Yes, we know carrots are good for your physical health—your skin, digestion and blood pressure, plus some—and they’re good for your mental health too.
I want to be sure our thinking is aligned regarding the “mental health” though…
Using my exercise routine as an example, here’s my self-talk about exercising:
“I enjoy a physical workout. It wakes me up, physically and mentally.
It’s extremely healthy. And it creates a better looking body too. I woudn’t
be without it.”
Consequently, when it’s time to get out of bed and prepare for my exercise routine, I’m energised and rearing to go.
Alternatively, if I used a stick rather than a carrot as my motivator to exercise, my self-talk would be something like this:
“Oh no, it’s time to get up and prepare to exercise. I don’t have much energy,
but I’d better get out of bed and get started or I’ll turn into a fat, unhealthy slob.”
A Leader’s Fear Of Not Being Successful
A couple of weeks ago an impressive and highly competent leader I coach disclosed that he feared “not being successful” as he moved up the leadership ladder into bigger roles.
This “fear of failure” thinking clearly impacted his day-to-day behaviours and brought on a whole lot of stress. It had him unhealthily running on nervous adrenalin, which caused him to be mentally and emotionally absent when he was with his wife and two little children, for example.
As he described his situation, I became concerned about his well-being. Consistently having nervous adrenalin present in your body has potentially serious health risks.
Something needed to shift!
Fortunately, his candid disclosure enabled us to talk about the consequences of him being motivated with a stick—verses being motivated with a carrot.
“Stick Thinking” Verses “Carrot Thinking”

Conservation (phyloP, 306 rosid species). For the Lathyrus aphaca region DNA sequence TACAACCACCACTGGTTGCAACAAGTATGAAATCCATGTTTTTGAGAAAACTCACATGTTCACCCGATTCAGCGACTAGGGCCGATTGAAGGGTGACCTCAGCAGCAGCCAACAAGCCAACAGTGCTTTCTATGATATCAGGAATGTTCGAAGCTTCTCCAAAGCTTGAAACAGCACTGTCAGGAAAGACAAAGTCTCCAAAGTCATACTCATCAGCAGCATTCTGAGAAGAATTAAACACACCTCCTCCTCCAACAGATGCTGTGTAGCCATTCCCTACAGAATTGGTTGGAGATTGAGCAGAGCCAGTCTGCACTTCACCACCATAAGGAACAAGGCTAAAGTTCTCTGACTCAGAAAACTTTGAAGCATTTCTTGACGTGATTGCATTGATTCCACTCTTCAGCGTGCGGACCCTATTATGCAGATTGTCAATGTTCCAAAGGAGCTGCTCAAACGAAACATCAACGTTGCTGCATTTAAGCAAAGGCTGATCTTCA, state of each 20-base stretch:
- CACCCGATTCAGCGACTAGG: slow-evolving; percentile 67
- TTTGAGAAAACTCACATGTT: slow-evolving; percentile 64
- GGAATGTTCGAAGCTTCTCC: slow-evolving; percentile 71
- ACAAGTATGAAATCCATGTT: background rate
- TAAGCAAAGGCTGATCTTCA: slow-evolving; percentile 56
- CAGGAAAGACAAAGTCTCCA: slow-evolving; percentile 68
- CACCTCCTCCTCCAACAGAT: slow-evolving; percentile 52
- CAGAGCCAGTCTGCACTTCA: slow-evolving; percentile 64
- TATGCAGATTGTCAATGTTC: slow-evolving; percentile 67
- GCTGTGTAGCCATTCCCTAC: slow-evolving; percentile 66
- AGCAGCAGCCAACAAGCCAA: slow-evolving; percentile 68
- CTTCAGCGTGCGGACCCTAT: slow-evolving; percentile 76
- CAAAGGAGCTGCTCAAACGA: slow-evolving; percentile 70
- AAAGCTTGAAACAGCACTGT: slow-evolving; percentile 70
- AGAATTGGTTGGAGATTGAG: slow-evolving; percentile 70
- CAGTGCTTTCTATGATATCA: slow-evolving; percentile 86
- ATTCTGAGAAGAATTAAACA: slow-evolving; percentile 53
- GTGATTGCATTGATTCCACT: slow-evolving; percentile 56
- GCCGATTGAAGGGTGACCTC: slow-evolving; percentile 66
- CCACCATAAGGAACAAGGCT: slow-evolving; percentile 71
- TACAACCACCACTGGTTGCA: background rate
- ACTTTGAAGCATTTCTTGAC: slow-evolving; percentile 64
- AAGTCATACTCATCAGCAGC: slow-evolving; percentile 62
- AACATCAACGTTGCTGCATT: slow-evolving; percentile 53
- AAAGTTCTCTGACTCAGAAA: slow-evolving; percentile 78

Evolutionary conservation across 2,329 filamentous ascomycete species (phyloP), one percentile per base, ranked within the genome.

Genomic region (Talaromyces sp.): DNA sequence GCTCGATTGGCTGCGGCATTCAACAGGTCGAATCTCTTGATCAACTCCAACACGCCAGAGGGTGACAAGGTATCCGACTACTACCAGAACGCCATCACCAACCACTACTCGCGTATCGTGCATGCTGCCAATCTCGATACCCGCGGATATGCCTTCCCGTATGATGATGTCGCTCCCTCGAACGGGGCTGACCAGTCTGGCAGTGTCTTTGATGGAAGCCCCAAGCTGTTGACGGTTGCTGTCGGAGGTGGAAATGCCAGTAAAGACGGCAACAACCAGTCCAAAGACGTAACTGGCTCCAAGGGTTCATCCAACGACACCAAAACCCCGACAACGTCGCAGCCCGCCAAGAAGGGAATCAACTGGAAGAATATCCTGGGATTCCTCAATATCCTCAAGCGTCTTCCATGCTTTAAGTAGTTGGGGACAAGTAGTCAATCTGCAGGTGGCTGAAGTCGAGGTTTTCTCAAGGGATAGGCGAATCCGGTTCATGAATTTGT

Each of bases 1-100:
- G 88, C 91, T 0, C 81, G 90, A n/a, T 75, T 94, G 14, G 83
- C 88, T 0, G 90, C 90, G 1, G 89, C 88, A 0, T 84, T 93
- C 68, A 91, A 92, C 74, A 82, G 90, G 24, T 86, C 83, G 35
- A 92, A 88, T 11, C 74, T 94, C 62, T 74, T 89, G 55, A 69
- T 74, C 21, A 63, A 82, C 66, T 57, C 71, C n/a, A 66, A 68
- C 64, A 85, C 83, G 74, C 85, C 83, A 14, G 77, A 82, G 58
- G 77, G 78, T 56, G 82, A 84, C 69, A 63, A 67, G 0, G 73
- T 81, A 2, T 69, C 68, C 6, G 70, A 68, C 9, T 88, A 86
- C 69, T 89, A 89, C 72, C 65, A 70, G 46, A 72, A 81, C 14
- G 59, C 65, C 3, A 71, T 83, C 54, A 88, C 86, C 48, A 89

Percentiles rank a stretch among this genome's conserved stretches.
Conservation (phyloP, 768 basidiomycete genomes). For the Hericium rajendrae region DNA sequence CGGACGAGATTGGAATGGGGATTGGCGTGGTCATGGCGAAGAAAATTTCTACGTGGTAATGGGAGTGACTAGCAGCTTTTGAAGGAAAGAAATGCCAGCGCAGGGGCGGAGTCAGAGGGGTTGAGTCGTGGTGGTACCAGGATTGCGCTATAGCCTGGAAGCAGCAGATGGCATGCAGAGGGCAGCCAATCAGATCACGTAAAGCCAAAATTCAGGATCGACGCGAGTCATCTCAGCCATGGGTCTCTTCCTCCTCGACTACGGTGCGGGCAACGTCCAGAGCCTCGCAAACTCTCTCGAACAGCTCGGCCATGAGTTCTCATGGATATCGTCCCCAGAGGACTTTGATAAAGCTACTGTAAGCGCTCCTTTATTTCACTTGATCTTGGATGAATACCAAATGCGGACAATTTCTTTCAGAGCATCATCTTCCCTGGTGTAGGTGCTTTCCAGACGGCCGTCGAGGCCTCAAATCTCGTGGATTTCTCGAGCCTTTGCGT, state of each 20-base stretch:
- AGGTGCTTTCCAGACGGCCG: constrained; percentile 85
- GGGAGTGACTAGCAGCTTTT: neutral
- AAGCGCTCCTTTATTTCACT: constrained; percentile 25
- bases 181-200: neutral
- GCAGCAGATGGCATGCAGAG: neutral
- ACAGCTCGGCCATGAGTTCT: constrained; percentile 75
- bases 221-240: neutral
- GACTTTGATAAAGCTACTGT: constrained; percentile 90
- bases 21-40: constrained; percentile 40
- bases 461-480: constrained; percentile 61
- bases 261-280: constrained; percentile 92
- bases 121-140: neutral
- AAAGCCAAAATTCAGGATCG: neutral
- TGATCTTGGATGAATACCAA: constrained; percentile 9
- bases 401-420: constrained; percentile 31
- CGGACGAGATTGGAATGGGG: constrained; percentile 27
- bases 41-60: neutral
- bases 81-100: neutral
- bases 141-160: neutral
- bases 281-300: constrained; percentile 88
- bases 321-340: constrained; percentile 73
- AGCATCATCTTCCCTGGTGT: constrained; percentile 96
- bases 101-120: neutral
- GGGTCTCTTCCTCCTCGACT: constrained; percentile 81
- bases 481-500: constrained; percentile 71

“Stick thinking” is fearful thinking—unsettling, threatened, worrisome, nervous thinking: “If I don’t do xyz, I fear something bad will happen.”
Fearful thinking isn’t in an exemplary leaders reportiore, unlike “carrot thinking”.
“Carrot thinking” is courageous, confident thinking—thinking that focuses on positive outcomes. It’s theme is “By doing xyz, I’ll create something good.”
So How Did We Shift The Above Leader’s Thinking?
He decided to make “success” a carrot…
Once he had the stick-carrot distinction, he impressively made a decision to be excited about what he could create in his successful leadership career.
He released the potential costs of his andrenalin driven fear, and replaced it with a story that focused on the upside potential and likely positive outcomes of having superb leadership practices and behaviours.
Your Next Step
My assumption, because you’re reading this Leadership Bulletin, is that you want to be an even better leader. Therefore my suggestion is that you use carrots, not sticks, as your personal motivator.
Being aware any fearful thinking that might have crept into your self-talk or unconsciousness is the first step to removing it. You can then replace your stick-thoughts with carrot-thoughts.
Where are you in danger of motivating yourself with a stick—rather than a carrot?
“Carolyn’s coaching works! It’s as simple as that. Without exaggertion, it has been the best investment for me to be be able to achieve my career goals.”
Hebbat Manhy, Senior Global Product Manager, ResMed
ABOUT THE AUTHOR:
Carolyn Stevens has worked with leaders for more than 25-years—hundreds of them.
She’s supported leader after leader (including those who previously struggled to confront the difficult, let alone persuasively deal with the it) flourish—and become confident, courageous and impressively influential.
Carolyn is authentic and results-oriented. She draws on an eclectic array of approaches, tools and techniques to suit the situation.